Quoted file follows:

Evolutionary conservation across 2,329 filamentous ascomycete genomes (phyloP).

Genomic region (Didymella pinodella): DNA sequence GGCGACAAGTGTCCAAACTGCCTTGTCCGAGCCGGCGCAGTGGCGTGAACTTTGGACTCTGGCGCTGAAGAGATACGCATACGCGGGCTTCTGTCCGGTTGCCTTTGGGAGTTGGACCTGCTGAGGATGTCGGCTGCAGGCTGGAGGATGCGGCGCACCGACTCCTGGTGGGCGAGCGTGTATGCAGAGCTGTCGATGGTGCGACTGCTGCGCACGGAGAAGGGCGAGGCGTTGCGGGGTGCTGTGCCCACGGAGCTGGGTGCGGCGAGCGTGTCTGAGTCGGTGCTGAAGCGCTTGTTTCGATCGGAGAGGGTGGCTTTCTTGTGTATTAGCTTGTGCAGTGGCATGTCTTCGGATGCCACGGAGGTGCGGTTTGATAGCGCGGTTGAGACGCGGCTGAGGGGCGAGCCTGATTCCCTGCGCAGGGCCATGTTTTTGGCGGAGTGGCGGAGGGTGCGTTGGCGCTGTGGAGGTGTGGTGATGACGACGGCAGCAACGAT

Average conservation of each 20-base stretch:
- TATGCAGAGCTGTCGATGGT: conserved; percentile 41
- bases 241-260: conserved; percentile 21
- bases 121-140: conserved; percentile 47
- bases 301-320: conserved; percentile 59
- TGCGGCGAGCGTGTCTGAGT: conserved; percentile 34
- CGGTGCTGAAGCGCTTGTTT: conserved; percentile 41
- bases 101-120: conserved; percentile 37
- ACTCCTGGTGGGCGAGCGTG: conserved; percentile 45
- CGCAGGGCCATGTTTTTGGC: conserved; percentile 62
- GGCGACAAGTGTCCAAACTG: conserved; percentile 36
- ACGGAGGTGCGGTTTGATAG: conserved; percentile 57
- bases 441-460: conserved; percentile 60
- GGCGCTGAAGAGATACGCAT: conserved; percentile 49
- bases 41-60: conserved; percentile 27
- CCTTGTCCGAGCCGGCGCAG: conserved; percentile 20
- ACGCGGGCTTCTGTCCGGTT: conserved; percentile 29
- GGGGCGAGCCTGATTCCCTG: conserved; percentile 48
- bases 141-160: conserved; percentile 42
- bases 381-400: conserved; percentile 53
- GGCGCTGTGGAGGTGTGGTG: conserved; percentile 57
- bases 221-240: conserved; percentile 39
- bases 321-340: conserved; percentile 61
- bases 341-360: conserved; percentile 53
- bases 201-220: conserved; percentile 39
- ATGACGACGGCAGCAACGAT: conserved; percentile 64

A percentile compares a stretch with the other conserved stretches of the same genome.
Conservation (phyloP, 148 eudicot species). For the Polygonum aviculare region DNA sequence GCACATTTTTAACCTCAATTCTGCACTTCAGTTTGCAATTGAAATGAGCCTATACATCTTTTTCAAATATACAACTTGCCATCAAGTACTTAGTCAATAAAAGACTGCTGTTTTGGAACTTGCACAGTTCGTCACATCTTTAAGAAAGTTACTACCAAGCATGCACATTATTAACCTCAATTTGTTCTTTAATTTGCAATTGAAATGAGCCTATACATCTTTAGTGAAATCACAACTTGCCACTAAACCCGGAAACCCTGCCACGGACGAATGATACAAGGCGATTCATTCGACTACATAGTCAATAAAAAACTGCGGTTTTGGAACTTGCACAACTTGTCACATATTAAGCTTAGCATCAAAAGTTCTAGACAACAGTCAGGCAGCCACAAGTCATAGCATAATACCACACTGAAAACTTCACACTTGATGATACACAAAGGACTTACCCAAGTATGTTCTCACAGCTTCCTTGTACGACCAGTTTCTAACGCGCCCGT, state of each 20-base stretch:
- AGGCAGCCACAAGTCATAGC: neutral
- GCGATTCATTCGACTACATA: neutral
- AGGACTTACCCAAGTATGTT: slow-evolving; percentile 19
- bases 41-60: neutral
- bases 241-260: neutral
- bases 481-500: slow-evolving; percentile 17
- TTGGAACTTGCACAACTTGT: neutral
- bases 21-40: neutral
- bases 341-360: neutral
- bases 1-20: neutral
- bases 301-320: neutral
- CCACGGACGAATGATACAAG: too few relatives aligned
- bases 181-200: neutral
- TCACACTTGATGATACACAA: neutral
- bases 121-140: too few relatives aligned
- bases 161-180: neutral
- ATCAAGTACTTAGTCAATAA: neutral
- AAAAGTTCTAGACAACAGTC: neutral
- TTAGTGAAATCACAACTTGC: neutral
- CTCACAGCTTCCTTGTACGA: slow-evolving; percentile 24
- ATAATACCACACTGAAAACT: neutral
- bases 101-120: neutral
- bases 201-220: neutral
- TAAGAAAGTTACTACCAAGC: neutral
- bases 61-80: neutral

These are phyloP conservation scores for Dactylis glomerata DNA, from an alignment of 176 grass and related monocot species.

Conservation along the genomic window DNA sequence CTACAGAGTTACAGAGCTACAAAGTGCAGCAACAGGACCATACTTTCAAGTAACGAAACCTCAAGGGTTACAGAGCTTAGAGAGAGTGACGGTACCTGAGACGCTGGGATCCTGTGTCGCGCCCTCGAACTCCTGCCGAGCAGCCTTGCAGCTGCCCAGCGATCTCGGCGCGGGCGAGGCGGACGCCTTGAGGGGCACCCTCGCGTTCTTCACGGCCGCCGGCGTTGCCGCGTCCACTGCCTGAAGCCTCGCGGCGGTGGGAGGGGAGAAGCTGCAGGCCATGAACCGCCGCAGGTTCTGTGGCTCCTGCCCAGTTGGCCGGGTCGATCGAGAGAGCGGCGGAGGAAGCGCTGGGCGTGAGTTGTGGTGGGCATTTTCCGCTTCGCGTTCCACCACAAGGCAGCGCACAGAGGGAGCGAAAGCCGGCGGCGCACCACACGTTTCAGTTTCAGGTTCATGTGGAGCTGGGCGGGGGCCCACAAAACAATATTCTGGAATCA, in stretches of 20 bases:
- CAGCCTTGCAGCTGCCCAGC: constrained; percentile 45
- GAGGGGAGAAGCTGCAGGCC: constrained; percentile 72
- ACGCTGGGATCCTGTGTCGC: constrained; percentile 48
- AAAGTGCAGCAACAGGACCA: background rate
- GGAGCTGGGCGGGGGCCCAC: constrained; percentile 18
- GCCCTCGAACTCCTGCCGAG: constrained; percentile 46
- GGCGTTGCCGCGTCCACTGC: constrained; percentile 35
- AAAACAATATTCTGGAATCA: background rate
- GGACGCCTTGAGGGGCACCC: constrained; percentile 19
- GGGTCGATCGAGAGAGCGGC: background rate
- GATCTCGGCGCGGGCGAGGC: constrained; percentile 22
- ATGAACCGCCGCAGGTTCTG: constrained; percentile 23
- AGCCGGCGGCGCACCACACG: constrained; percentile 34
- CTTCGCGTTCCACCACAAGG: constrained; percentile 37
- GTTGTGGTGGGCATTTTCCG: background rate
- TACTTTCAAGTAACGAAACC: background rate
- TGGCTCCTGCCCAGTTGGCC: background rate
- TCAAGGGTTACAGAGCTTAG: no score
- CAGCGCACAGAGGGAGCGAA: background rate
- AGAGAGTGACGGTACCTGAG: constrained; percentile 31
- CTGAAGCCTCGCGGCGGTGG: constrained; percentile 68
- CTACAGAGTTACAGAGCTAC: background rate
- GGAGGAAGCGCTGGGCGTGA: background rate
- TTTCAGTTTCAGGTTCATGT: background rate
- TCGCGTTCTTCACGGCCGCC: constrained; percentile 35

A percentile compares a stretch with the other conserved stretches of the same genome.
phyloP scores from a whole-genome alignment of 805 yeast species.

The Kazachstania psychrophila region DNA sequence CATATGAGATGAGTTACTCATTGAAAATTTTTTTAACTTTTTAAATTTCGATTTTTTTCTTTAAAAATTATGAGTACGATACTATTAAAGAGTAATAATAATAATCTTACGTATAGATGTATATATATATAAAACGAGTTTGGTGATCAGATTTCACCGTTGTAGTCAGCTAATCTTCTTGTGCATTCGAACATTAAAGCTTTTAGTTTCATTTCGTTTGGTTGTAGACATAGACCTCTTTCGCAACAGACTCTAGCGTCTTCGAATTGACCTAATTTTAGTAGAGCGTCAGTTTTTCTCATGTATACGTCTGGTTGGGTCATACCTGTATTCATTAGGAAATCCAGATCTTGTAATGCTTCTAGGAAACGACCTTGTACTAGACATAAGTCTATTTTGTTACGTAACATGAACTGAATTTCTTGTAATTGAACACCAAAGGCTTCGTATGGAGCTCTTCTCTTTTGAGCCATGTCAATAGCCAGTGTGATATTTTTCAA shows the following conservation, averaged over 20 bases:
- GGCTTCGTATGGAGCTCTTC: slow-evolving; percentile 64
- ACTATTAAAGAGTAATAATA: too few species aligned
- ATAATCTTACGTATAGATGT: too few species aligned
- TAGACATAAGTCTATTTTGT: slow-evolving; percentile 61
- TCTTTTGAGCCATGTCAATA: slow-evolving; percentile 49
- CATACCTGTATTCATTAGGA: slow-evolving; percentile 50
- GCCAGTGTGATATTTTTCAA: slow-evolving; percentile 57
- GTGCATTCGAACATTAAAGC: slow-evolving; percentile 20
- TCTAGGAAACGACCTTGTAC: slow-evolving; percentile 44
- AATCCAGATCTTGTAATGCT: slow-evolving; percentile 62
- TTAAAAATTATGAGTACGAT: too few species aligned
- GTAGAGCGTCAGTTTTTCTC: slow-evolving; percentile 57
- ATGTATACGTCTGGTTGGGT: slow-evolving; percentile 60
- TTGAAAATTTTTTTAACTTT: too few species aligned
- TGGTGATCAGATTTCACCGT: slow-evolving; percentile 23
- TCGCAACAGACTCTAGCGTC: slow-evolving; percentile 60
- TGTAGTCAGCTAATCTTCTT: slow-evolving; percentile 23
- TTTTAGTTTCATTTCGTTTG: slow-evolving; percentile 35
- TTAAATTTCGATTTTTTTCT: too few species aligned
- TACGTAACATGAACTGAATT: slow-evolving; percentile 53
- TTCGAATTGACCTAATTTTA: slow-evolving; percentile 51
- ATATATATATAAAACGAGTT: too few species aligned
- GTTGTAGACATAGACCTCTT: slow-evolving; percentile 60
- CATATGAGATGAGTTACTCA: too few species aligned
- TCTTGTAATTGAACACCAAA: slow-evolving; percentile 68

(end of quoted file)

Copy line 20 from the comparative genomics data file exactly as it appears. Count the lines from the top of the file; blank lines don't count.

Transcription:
- GGGGCGAGCCTGATTCCCTG: conserved; percentile 48